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An Ontario court recently considered a case that dealt with an interesting question: when might a marriage contract be void (i.e., not enforceable) for uncertainty?
The parties, who were both Muslim, met online. In 2013, the wife travelled from Canada to Iran to marry the husband. The parties signed a marriage certificate in a Nikah ceremony that was held in Iran. The marriage certificate was written in English and Farsi, and included a Maher (a pre-nuptial agreement specifying what things the husband would give to his wife).
Among other things, the marriage certificate indicated the “deferred marriage portion” (i.e., what the husband would pay the wife in the event of a marriage breakdown or death) included “a piece of land / 150 square metres in Canada, 14 gold coins, and travel to Makka.”
In 2015, the husband arrived in Canada and became a permanent resident. In 2016, the parties separated.
The Wife’s Motion to Enforce the Marriage Contract
The wife brought a motion pursuant to Rule 16(6) of the Family Law Rules to enforce the parties’ marriage contract. In particular, the wife sought an order requiring the husband to pay her $60,000 pursuant to the marriage contract.
Marriage Contracts and the Applicable Legal Principles
A marriage contract is considered to be a “domestic contract” under s. 51 of the Family Law Act (FLA).
Section 56(4)(c) of the FLA provides that a court may set aside a domestic contract, or any provision in it, in accordance with the law of contract.
In the past, the Ontario Court of Appeal has found that:
For a contract to exist, there must be a meeting of minds, commonly referred to as consensus ad idem. The test as to whether there has been a meeting of the minds is an objective one – would an objective, reasonable bystander conclude that, in all the circumstances, the parties intended to contract? As intention alone is insufficient to create an enforceable agreement, it is necessary that the essential terms of the agreement are also sufficiently certain. … [Emphasis added]
Furthermore, the Supreme Court of Canada determined that, in order to ascertain the intent of the parties and the scope of their understanding, the decision-maker must read the contract as a whole, giving the words used their ordinary and grammatical meaning, consistent with the surrounding circumstances known to the parties at the time of formation of the contract.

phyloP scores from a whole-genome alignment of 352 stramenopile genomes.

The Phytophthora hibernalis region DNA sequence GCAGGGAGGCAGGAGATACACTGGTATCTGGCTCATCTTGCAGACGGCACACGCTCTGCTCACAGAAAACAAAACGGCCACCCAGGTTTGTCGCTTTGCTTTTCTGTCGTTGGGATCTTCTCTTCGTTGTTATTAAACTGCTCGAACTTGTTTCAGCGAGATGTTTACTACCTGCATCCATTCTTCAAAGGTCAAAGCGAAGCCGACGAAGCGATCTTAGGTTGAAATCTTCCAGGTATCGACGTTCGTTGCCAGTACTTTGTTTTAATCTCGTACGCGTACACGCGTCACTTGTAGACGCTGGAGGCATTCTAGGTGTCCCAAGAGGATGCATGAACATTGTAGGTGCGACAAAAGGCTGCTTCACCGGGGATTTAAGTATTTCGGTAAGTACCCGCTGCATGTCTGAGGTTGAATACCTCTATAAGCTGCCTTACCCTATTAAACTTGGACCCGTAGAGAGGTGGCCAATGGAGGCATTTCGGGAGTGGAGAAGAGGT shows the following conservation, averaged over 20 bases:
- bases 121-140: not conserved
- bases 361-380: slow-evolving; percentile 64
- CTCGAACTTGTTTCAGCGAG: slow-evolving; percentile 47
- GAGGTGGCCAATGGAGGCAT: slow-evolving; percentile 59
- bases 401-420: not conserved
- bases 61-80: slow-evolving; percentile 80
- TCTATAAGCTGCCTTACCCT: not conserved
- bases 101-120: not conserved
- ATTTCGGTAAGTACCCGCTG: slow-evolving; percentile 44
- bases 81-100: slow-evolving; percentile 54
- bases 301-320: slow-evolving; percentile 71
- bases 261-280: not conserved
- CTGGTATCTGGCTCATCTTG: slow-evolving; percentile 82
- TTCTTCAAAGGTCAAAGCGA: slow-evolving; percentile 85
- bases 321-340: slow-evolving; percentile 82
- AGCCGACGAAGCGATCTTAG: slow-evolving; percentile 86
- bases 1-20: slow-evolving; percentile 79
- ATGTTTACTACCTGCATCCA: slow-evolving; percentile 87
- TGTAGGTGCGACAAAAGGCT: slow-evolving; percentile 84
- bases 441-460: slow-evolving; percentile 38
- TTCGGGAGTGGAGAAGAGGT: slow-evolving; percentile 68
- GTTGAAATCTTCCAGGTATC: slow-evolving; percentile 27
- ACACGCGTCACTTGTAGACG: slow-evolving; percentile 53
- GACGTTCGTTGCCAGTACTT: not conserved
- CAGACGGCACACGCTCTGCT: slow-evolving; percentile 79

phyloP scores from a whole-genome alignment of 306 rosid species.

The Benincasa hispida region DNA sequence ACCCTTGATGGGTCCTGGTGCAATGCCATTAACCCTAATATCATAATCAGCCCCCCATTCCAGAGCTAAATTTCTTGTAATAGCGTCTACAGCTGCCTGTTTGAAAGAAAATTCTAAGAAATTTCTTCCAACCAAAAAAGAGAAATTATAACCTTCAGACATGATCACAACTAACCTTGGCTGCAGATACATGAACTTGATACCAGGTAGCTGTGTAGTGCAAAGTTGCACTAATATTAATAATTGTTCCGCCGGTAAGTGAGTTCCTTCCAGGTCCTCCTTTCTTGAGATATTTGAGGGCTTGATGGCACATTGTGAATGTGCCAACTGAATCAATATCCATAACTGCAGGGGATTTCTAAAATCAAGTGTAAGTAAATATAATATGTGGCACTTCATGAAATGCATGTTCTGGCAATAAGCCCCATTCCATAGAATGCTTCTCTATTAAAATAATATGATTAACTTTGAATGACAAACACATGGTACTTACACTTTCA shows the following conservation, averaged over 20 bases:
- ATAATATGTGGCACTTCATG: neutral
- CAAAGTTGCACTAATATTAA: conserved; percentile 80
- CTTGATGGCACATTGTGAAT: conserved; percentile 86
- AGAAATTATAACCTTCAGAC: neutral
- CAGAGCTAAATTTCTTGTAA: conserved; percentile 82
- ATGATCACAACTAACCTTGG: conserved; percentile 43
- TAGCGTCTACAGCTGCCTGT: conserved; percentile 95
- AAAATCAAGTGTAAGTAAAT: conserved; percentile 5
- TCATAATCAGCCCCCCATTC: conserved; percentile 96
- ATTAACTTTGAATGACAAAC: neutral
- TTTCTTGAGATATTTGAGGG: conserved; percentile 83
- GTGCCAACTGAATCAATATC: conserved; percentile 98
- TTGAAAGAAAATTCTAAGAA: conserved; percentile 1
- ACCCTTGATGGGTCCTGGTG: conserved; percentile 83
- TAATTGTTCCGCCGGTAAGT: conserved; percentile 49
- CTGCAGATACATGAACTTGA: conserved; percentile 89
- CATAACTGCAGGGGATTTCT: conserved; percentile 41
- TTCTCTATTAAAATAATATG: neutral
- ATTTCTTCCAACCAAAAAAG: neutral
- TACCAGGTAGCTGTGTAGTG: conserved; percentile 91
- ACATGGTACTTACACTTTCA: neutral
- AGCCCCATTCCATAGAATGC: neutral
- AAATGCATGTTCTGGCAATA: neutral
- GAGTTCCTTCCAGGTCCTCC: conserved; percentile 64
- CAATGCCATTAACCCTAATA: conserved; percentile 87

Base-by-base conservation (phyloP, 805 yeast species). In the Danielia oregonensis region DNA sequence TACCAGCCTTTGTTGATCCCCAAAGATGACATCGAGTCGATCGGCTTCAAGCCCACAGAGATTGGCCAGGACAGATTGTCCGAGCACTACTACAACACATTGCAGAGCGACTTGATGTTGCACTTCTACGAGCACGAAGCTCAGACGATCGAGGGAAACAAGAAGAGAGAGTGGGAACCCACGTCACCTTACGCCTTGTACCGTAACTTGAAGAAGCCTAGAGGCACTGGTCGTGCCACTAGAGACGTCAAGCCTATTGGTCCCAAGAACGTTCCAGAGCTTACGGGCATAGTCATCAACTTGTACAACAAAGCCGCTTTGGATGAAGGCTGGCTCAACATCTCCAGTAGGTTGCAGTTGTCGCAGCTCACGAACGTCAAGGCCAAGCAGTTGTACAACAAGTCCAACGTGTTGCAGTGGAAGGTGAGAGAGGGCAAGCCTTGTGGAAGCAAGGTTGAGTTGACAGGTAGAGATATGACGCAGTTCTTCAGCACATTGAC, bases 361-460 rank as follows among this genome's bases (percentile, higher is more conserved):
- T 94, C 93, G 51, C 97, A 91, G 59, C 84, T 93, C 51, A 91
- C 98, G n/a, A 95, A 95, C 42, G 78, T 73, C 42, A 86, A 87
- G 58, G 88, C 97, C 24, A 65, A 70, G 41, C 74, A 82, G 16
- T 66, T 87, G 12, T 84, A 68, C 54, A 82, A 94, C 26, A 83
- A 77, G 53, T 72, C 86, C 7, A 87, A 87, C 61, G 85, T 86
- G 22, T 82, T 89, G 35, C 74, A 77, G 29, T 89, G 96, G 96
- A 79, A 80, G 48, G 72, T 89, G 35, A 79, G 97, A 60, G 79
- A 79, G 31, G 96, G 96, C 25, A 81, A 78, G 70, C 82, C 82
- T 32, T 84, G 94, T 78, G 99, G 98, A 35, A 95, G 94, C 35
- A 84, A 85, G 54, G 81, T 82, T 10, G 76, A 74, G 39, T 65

The Court’s Decision
The court determined that it was able to make a “fair and just” determination of the merits of the motion for summary judgment, exercising the powers afforded to it under Rule 16 of the Family Law Rules. After careful review of the affidavit evidence filed by both parties, the court found that their marriage contract was partially enforceable and ordered the husband to pay the wife the sum of $15,846.
There was no dispute that a marriage contract that provides for a Maher is enforceable in Ontario, as the Ontario Court of Appeal has held that “[p]ersons can transfer their moral obligations into legal binding ones.”
There was also no dispute that the marriage contract, including the Maher provisions, constituted a marriage contract that was made in writing, signed by the parties and witnessed.
Furthermore, the court determined that the marriage contract was not altered after it was signed and witnessed. As a result, the court found that the marriage contract provided that the husband promised to give the wife 150 square metres of land in Canada, 14 gold coins and a trip to the Hajj.
However, the husband’s promise to deliver 150 square metres of land in Canada to the wife was void for uncertainty. Specifically, the promise to give the wife “150 square metres of land in Canada” was uncertain, even if it meant “150 square metres of land in Toronto”, as it failed to identify what particular property was to be given by the husband to the wife. An address for the property to be transferred would have sufficed and could have resulted in this promise being enforced by specific performance.
The court also agreed with the husband’s submission that the reference to “gold coin” in the marriage contract meant an Iranian gold coin (which had the value of approximately $329 per coin) because the marriage contract was entered into in Iran. As a result, the value of “14 gold coins” under the marriage contract was $4,606.
Finally, the husband admitted that he told the wife that he would pay for her Hajj pilgrimage, and did not submit that this promise was too uncertain to be enforced. Given that the average price for a Hajj pilgrimage travel package was $11,240, this was the value attributed to the reference of “travel to Makka” as provided by the marriage contract.
Drafting a marriage contract is a challenging process and requires many special considerations. It is best to get an experienced family law lawyer to draft your marriage contract so that you can ensure it will be enforceable in the event of a separation. At Gelman & Associates, we can help you draft a marriage contract, or review and enforce pre-existing agreements. Contact us today to learn how a marriage contract drawn up by experienced family law lawyers can help protect your rights and assets upon separation. Call us at (416) 736-0200 or 1-844-736-0200 or contact us online for a confidential initial consultation.